by Mary Vincent, L.Ac.
Bell’s palsy is one of numerous disorders causing weakness and/or paralysis of the facial muscles, and is estimated to be responsible for at least 80% of cases. It is diagnosed when all other more serious conditions (e.g., stroke) have been ruled out. The exact cause of Bell’s palsy is unknown, but most scientists believe the inflammation of the facial nerve (7th cranial nerve) is caused by a viral infection.
Bell’s palsy is named for Sir Charles Bell, a 19th century Scottish surgeon who was the first to describe the condition.
When Bell’s palsy occurs, “the function of the facial nerve is disrupted, causing an interruption in the messages the brain sends to the facial muscles” (NIH). This results in facial weakness or paralysis, almost always affecting only one side of the face.
Functions of the nerve include: closing and blinking the eyes; tear production; frowning; raising eyebrows; smiling; salivating; and flaring of the nostrils. The facial nerve also carries sensations to the middle ear and the anterior 2/3 of the tongue.
Symptoms of Bell’s palsy typically come on rapidly. Often a person awakens in the morning with drooping on one side of the face, having gone to bed with no issues the night before. Due to the many functions of the facial nerve, in addition to drooping on one side of the face, signs and symptoms may include:
▪ Inability to raise eyebrow, to wrinkle forehead, or to smile on affected side
With no treatment, most people will begin to show some signs of improvement in function on the affected side of the face within 10 days, and will recover completely after a few months. A small percentage of individuals will have some residual permanent weakness in muscles on the affected side of the face. Recovery time depends on the severity of symptoms patient presents with.
Western medical treatment typically includes an oral steroid, which has been shown to improve recovery time, while antivirals appear to be ineffective. In cases where the eye will not close it is especially important to keep the eye protected, as the inability to make tears puts the cornea at risk of becoming scratched.
Can Acupuncture Help?
Most people aren’t willing to wait out the months to see if their facial muscles will return to normal. Having one side of your face not in full working order not only causes physical discomfort, but is a great source of anxiety for most individuals. There are many studies that demonstrate acupuncture to help improve the rate of recovery time in Bell‘s Palsy. One of the more recent studies shows that acupuncture is particularly effective when strong stimulation of the needle is used on the specific points used for a Bell’s Palsy patient. Of the participants in the study, 94% had fully recovered after 6 months of acupuncture with strong stimulation of needles, while 77% of the patients in the acupuncture group receiving needles inserted and immediately left alone had fully recovered after these 6 months. All of the patients simultaneously took prednisone in addition to the acupuncture.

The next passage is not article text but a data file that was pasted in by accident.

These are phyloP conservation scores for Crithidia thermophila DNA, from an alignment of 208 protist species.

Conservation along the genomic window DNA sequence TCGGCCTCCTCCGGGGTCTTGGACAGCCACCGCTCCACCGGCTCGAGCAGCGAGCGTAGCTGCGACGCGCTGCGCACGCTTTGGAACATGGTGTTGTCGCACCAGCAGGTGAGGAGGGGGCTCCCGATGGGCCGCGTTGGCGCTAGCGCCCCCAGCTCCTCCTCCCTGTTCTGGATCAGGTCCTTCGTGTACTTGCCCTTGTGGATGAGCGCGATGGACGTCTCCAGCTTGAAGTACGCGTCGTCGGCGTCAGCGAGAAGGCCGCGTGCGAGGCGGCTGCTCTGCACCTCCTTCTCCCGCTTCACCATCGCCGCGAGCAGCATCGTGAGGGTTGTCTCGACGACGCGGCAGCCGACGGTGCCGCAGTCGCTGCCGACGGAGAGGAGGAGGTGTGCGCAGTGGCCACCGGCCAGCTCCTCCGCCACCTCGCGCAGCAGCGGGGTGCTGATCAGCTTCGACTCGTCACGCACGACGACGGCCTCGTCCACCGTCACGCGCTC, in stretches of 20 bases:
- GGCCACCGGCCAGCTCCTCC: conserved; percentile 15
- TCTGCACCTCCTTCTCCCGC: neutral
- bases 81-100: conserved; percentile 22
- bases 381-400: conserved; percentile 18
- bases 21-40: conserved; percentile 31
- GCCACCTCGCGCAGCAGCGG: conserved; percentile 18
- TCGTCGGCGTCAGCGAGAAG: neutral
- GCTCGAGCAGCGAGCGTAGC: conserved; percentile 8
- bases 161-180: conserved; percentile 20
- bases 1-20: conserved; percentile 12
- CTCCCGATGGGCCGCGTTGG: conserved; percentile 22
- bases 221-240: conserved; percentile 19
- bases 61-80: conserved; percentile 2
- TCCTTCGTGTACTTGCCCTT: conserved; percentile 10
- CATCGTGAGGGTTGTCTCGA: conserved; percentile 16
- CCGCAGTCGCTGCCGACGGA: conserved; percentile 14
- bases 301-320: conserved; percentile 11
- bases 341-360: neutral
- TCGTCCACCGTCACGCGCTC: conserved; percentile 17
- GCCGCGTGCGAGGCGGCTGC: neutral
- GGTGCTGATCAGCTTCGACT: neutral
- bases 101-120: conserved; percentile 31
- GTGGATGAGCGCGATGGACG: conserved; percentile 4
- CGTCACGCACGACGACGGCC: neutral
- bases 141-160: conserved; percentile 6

So what does this mean for your treatment at BCA? Is it going to hurt? In a nutshell, maybe….for a second or so. It means that when we first put the needles in, you will probably feel an ache or a “zing” at the site, which typically dissipates after insertion. Particularly for needles placed on the affected side of the face, this sensation usually provides some immediate relief, as it will quickly relax a lot of the tension in those muscles.
A person should seek treatment as soon as possible after receiving a Bell’s Palsy diagnosis in order to achieve the best and fastest recovery. Here at BCA, we would recommend a series of 10 acupuncture treatments daily to start (or as close together as possible), particularly in more severe cases. It is unlikely that we will give you any herbal formulas to take, as we find people get great results with acupuncture alone. It is, of course, perfectly fine to combine western treatment in addition to the acupuncture you receive. In most cases, individuals begin to feel improvement after the third or fourth session, particularly if the treatments occur in quick succession.
Source: http://bit/ly/XekkvV Canadian Medical Association Journal, online February 25, 2013.